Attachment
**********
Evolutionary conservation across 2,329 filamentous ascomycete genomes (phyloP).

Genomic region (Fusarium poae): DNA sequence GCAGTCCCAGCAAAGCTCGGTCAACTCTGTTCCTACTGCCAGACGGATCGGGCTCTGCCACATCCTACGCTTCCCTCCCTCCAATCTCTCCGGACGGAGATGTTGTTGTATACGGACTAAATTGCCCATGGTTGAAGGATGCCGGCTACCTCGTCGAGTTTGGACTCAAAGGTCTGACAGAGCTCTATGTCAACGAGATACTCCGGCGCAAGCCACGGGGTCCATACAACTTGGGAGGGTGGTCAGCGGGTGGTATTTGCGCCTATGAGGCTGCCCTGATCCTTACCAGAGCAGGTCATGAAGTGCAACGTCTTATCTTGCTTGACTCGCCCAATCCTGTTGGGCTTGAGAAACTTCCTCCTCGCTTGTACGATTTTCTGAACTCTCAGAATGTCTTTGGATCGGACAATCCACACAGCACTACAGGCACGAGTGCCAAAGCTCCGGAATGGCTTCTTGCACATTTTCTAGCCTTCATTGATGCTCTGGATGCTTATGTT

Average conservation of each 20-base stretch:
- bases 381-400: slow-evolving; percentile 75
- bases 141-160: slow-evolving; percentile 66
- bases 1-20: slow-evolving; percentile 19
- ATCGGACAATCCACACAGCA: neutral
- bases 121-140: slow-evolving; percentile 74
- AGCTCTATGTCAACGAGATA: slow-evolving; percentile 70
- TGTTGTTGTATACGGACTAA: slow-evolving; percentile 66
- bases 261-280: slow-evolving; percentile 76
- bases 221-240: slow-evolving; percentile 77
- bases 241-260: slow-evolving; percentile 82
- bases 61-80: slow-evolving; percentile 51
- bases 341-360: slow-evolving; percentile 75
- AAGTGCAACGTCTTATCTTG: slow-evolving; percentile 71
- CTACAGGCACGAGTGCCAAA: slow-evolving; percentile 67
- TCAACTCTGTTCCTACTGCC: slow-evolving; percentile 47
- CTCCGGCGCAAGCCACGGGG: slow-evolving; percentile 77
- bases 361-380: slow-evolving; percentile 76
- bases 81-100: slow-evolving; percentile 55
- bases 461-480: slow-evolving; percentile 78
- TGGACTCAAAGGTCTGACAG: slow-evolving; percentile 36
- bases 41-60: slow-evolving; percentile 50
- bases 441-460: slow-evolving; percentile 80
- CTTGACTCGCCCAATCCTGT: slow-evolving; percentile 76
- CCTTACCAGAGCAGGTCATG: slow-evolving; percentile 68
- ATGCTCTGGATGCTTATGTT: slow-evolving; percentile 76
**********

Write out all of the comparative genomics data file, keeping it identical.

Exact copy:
Evolutionary conservation across 2,329 filamentous ascomycete genomes (phyloP).

Genomic region (Fusarium poae): DNA sequence GCAGTCCCAGCAAAGCTCGGTCAACTCTGTTCCTACTGCCAGACGGATCGGGCTCTGCCACATCCTACGCTTCCCTCCCTCCAATCTCTCCGGACGGAGATGTTGTTGTATACGGACTAAATTGCCCATGGTTGAAGGATGCCGGCTACCTCGTCGAGTTTGGACTCAAAGGTCTGACAGAGCTCTATGTCAACGAGATACTCCGGCGCAAGCCACGGGGTCCATACAACTTGGGAGGGTGGTCAGCGGGTGGTATTTGCGCCTATGAGGCTGCCCTGATCCTTACCAGAGCAGGTCATGAAGTGCAACGTCTTATCTTGCTTGACTCGCCCAATCCTGTTGGGCTTGAGAAACTTCCTCCTCGCTTGTACGATTTTCTGAACTCTCAGAATGTCTTTGGATCGGACAATCCACACAGCACTACAGGCACGAGTGCCAAAGCTCCGGAATGGCTTCTTGCACATTTTCTAGCCTTCATTGATGCTCTGGATGCTTATGTT

Average conservation of each 20-base stretch:
- bases 381-400: slow-evolving; percentile 75
- bases 141-160: slow-evolving; percentile 66
- bases 1-20: slow-evolving; percentile 19
- ATCGGACAATCCACACAGCA: neutral
- bases 121-140: slow-evolving; percentile 74
- AGCTCTATGTCAACGAGATA: slow-evolving; percentile 70
- TGTTGTTGTATACGGACTAA: slow-evolving; percentile 66
- bases 261-280: slow-evolving; percentile 76
- bases 221-240: slow-evolving; percentile 77
- bases 241-260: slow-evolving; percentile 82
- bases 61-80: slow-evolving; percentile 51
- bases 341-360: slow-evolving; percentile 75
- AAGTGCAACGTCTTATCTTG: slow-evolving; percentile 71
- CTACAGGCACGAGTGCCAAA: slow-evolving; percentile 67
- TCAACTCTGTTCCTACTGCC: slow-evolving; percentile 47
- CTCCGGCGCAAGCCACGGGG: slow-evolving; percentile 77
- bases 361-380: slow-evolving; percentile 76
- bases 81-100: slow-evolving; percentile 55
- bases 461-480: slow-evolving; percentile 78
- TGGACTCAAAGGTCTGACAG: slow-evolving; percentile 36
- bases 41-60: slow-evolving; percentile 50
- bases 441-460: slow-evolving; percentile 80
- CTTGACTCGCCCAATCCTGT: slow-evolving; percentile 76
- CCTTACCAGAGCAGGTCATG: slow-evolving; percentile 68
- ATGCTCTGGATGCTTATGTT: slow-evolving; percentile 76